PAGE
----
Sunday, 20 March 2011
Why Yorkshire will not bid for Ashes until 2019
The reasons why Yorkshire will not bid for an Ashes Test until after 2019 were spelled out by Chairman Colin Graves at the Club’s well-attended annual general meeting at Headingley Carnegie Cricket Ground today.
Asked from the floor what a bid would cost for Headingley to stage an England v Australia Test match, Colin replied that it would be between one-and-a-half and two million pounds. From 2012 to 2019 Yorkshire had been allocated a Test every year under their staging agreement - and The Oval was the only other ground with a similar agreement.
Yorkshire were getting all their scheduled Tests for the next seven years at a very low price, but a bid for an Ashes Test would cost between one-and-a-half and two million pounds.
Colin added to much applause: “I am not prepared to put this Club and this ground at risk to get Australia to come and play here. After 2019, when we will have to bid for Test matches, I hope this Club will be in a much sounder position with its debts paid off.
"While I am guaranteeing this Club and my money is in it I am not prepared to risk its future.”
Colin made it clear that Yorkshire would not be investing any money in further ground development at the present time: ""We will look at all refurbishments as we go along, but nothing will be done for the next for four or five years unless someone can come up with a pot of gold worth £10m!"
The Chairman said of reports that there had been some complaints concerning the new £21m pavilion that minor things that needed to be rectified were being put right, and the ECB were very happy from an operational point of view.
Richard Levin, who was re-elected to the Members’ Committee, said members were not allowed admission to the pavilion, which made them unique in the world of cricket. Colin replied that at a Board meeting a fortnight ago it had been agreed that they should maximise the income streams from the pavilion, and it was the intention to hold members' open days during the season so that they could see the facilities.
Colin said of the ground’s capacity that it stood at 18,000, but they were hoping to increase that by 5,000 seats so that Yorkshire stood comparison with other Test match venues.
The Club wanted to save money by reducing the number of stewards, especially at Championship matches, and they were looking to see if it would be possible for some of the stewarding to be done on a voluntary basis.
Colin said the old Press Box in the rugby stand had been converted into a corporate-hospitality facility, and it would be in use for the one-day international this summer.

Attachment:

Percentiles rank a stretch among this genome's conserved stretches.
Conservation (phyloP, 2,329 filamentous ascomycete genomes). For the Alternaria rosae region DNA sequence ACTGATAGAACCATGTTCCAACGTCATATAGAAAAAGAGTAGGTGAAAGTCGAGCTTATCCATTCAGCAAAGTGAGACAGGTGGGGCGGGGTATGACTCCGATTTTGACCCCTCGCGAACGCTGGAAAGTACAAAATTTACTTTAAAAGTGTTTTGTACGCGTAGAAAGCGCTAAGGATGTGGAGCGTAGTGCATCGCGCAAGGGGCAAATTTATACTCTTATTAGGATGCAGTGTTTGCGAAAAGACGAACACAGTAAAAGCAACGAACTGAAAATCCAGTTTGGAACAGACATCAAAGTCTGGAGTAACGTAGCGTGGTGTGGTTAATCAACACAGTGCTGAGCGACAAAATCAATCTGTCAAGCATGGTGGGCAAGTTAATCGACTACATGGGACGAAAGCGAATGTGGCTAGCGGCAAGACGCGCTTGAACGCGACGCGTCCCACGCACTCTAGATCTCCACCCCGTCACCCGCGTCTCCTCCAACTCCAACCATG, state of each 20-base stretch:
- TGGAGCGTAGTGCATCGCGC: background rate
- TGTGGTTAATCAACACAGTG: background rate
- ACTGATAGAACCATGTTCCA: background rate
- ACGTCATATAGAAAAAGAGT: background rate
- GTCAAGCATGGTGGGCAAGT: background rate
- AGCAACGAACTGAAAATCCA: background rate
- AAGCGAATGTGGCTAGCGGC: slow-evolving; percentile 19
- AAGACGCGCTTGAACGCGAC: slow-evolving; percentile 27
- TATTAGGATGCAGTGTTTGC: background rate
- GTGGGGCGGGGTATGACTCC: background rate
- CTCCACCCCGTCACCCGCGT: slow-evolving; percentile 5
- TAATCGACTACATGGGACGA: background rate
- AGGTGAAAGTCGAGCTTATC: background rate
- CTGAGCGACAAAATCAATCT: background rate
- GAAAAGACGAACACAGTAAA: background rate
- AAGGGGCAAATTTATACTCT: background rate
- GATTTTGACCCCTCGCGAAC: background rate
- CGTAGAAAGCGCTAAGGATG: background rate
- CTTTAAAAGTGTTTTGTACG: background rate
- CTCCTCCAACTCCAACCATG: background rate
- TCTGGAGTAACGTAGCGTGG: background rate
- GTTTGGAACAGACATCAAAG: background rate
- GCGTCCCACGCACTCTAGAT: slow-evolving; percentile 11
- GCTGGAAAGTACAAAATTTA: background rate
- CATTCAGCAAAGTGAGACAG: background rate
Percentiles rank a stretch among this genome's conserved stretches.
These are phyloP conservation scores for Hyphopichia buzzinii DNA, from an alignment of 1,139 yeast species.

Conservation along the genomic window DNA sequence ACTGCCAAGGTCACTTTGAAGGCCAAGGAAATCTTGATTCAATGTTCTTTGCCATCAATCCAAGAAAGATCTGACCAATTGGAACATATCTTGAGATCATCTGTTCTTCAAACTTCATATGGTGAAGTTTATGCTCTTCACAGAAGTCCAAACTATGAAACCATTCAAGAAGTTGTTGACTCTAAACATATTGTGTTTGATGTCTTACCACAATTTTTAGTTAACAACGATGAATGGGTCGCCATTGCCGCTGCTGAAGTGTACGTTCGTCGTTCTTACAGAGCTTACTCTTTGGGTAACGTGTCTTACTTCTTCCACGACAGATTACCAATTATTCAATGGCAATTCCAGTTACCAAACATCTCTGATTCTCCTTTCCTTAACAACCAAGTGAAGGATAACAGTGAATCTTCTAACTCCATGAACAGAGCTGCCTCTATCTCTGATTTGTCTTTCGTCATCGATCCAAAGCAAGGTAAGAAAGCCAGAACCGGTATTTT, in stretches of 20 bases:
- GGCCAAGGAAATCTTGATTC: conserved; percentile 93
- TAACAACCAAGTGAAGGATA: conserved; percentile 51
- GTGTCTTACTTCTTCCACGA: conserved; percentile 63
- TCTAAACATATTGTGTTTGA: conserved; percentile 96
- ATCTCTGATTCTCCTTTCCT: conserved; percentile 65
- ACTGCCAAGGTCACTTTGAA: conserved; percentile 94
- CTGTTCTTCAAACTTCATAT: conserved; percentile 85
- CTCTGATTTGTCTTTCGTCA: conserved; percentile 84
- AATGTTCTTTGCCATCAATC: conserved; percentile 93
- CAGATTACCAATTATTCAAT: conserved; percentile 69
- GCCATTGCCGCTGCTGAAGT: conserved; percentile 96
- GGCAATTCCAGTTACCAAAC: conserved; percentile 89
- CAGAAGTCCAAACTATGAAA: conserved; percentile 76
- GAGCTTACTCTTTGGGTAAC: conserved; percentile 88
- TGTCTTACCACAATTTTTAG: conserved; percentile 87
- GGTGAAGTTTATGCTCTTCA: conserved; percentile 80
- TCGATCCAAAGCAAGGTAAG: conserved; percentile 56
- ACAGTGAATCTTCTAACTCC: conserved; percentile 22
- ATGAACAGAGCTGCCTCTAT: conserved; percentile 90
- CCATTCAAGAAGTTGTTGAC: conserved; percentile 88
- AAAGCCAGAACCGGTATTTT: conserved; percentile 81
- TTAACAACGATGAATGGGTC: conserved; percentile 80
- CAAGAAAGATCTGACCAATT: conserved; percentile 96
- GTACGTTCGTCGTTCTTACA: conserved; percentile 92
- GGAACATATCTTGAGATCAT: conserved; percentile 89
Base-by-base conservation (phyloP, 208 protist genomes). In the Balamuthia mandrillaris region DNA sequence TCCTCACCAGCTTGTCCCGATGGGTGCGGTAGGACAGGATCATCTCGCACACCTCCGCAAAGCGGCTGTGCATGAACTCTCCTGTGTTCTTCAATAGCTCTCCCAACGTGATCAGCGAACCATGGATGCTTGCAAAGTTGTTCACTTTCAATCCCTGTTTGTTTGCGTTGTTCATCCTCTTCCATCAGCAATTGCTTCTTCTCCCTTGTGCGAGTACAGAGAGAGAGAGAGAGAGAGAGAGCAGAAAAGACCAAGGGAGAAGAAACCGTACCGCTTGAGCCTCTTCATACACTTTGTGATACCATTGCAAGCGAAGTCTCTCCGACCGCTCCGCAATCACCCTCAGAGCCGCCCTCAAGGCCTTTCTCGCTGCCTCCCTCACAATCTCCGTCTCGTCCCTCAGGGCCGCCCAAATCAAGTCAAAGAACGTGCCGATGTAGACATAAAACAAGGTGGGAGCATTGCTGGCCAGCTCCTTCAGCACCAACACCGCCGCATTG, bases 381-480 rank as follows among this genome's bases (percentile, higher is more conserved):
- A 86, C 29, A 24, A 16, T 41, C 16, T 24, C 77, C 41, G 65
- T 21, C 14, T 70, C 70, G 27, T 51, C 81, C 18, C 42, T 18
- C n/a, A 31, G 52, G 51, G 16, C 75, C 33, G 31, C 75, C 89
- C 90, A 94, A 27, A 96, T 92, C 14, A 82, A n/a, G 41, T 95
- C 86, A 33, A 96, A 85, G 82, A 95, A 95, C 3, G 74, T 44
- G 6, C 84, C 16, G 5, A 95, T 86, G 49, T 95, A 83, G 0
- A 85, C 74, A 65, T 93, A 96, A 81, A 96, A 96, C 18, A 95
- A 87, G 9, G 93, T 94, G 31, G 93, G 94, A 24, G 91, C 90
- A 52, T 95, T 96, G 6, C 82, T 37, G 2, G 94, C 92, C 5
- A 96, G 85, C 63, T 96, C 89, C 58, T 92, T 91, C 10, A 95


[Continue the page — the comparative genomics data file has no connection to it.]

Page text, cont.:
The subject of floodlighting was raised, but Colin said permanent floodlighting would cost about £750,000, and the question was on hold through lack of cash. A big discussion was going on at the ECB about how many floodlit matches there would be in future: if it turned out that permanent floodlighting was the right thing to do they would look at it, but it was not on the agenda at this stage.
Yorkshire's Director of Cricket, Martyn Moxon, and his players could not attend because they were on the Club's pre-season tour of Barbados, but Colin praised the team for their fantastic performances last season. The odds had been 100-1 against Yorkshire winning the Championship - but they were 8-1 for this season.
He praised Andrew Gale for doing a great job as captain in his first year, and in bringing a lot of enthusiasm to the dressing room. He had been well supported by former England captain Michael Vaughan, who had acted as his mentor.
Colin paid tribute to Jacques Rudolph for his service to the Club and for being a tremendous player and team member. He also thanked Yorkshire's new sponsors, JCT 600, and all others who had supported the Club.
Finance Director Charles Hartwell said they were never going to maintain the same levels of income following an Ashes year: there had been a £1m fall in commercial income over 2009 and a loss on the year in 2010 of £1.86m.
It was good news that subscription figures were going up again, and renewals were eight per cent up on last year. Although 2010 had been a very poor year financially, this year looked like being much better - but the absence of a Test meant Yorkshire would not make a profit.
Michael Vaughan was appointed an Honorary Life Member of the Club, and Brian Bouttell and David Hall were made Vice-Presidents, Brian for his work while a founder member of the Board and David for his close involvement in bringing the museum to fruition - he is now the museum’s director.
Stephen Willis resigned from the Board in January, and Gareth Davies became the Leeds Metropolitan University appointment. Robin Smith retired by rotation, and was re-elected to the Board, and Raymond Illingworth was re-elected as Club President for 2011.
Words: DAVID WARNER
Pictures: VAUGHN RIDLEY